When I start many of my video calls I am met with a face of fear as the mic their end isn’t working and they can’t hear me. Then there is a lot of flapping while I am mouthing the instructions at them. Then sometimes people call for the resident tech person and there is more flapping as I watch them blush their way through explaining what they need. Then they find the one button I had been trying to tell them to use and it all of a sudden works, and we are all very relieved.
I see this all the time. Like when I watch people try to present in meeting rooms. You are guaranteed that the console NEVER works when you need it to. You get your laptop out, find the lead you think it is, and you plug it in. “It worked yesterday,” you say to the team. But this time it doesn’t work. So you flap because this is the start of the meeting and you need to get on and you have NO IDEA what to do. You call the resident tech person who sorts it in 2 easy clicks of a button, and everyone is relieved.
Whatever situation you are in, when you speak in public there will be technology to deal with. But for a lot of people, this is a real barrier. Panicking when you see a sound desk in a radio studio can stop you from achieving your dream to be a broadcaster. Not knowing what to do with the PowerPoint set up can add to your nerves before your presentation. And not knowing how to set up your camera can mean that YouTube Channel is never going to happen.
Here is your 4 step guide to becoming a tech whiz;
1. Be Positive and Roll With It
Online Business Guru, Marie Forleo says that when it comes to technology it’s all about “Attitude Not Aptitude”.
Often we tell ourselves we are no good at technology because when it goes wrong we don’t know what to do. More often than not it then goes wrong. Let’s get real though: Tech is bound to go wrong, it’s probably not all your fault, but the solution isn’t coming any quicker if you panic! Just roll with it.
I remember when I was sat upstairs at BBC Radio 6 Music and a pre-recorded show misfired the news. We ran downstairs and started troubleshooting. The best thing for us to do was let the Emergency CD kick in. We all stood there calmly as the silence played for long enough for the CD to kick in. Those few seconds felt like an age! I remember feeling a surge of calm control as the music kicked in and we were able to then work out what to do next.
Before you knew it we were back on air and all was well again. The listeners barely noticed.
It taught me that staying calm and not flapping is the most productive state you can be in, in that situation.
2. Have a Plan B
So the slides stop working in your presentation, or the audio won’t play. Use it as an excuse to tell another story while it’s being sorted. Or go and grab a drink. Or have a line ready for you to get back on track. As part of your prep beforehand, have a plan B for what happens if something falters. Remember if you are comfortable, then the audience is comfortable.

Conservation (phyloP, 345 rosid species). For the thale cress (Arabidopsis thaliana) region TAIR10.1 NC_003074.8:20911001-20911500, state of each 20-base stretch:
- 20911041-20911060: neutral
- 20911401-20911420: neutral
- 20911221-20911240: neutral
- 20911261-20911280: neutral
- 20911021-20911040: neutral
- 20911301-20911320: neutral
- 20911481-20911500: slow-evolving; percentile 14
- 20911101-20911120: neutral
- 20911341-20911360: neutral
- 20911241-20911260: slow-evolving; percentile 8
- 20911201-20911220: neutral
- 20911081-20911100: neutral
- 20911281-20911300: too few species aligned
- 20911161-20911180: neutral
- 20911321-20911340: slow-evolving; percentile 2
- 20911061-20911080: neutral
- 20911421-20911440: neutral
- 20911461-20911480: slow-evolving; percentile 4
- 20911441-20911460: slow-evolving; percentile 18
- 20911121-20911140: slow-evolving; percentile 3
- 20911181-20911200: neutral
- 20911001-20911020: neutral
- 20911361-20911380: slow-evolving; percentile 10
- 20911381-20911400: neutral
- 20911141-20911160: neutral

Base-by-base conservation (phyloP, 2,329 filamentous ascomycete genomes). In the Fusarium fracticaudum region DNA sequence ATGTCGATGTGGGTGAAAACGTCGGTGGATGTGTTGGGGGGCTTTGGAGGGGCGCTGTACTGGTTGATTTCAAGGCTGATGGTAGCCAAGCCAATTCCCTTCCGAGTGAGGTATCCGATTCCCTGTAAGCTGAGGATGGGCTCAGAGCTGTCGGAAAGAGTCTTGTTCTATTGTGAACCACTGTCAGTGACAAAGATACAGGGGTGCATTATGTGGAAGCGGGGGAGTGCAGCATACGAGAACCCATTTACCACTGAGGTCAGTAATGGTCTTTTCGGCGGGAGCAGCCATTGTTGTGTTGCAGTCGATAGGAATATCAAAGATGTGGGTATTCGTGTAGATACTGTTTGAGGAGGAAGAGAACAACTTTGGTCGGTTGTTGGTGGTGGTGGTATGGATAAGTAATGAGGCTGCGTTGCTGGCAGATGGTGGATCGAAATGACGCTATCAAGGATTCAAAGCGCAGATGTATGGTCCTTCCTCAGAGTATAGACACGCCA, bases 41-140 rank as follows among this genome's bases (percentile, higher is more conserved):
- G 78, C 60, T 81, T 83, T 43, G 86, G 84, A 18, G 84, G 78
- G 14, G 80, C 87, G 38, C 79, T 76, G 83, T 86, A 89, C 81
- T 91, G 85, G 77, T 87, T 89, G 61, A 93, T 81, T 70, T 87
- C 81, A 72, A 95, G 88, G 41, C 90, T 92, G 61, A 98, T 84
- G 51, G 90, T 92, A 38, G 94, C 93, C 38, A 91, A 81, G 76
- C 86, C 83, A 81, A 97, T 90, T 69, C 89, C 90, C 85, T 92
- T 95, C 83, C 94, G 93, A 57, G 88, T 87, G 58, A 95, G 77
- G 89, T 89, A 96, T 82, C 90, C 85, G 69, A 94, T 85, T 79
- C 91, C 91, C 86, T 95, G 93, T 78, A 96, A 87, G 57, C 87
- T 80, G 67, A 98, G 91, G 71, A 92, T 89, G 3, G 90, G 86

Make sure you always have your presentation on a memory stick, audio on your phone, a Bluetooth speaker, spare batteries – whatever it is that means you can cover for the fact that the tech in the location isn’t working.
3. Keep Checking
If you are filming or recording a podcast with a guest, never leave without checking the audio has recorded. I have had presenters go and record the interviews of their life,
notably with Madonna and with Arctic Monkeys. They return to the station to find they pressed stop instead of record! Keep checking throughout that you are recording and at the end check it’s recorded and sounds OK before you leave the building.
4. Learn It
Take some time to get familiar with the equipment around you. We rely so much on the settings being right and hoping that the tech will just work. Get your resident engineer or tech expert to show you how to do it once and for all. Draw pictures, ask questions. Gather an understanding of inputs and outputs and you’ll find you can troubleshoot a lot of situations.
Also, know your cables. Last week I got a projector with an Ethernet cable plugged into it as if it was an input. I couldn’t get it out! It was in the wrong hole!
And knowing the difference between a phono and a jack will mean you can get the engineer to help you – because you then know some of their language!
Tech is easier than you think, and a bit of training on the fundamentals can really help you in the future.
On that note: If you are a podcaster or budding radio producer/presenter who wants to get a really good grounding in sound, AND get your audio to sound high quality then check out Tech Train 2.0 that I am putting on with Broadcast Engineer Ann Charles in December in Manchester.
It’s for women in radio/podcasting who want to feel like they know what they are doing, and it will help you become completely unflappable. Find out more and get your tickets here.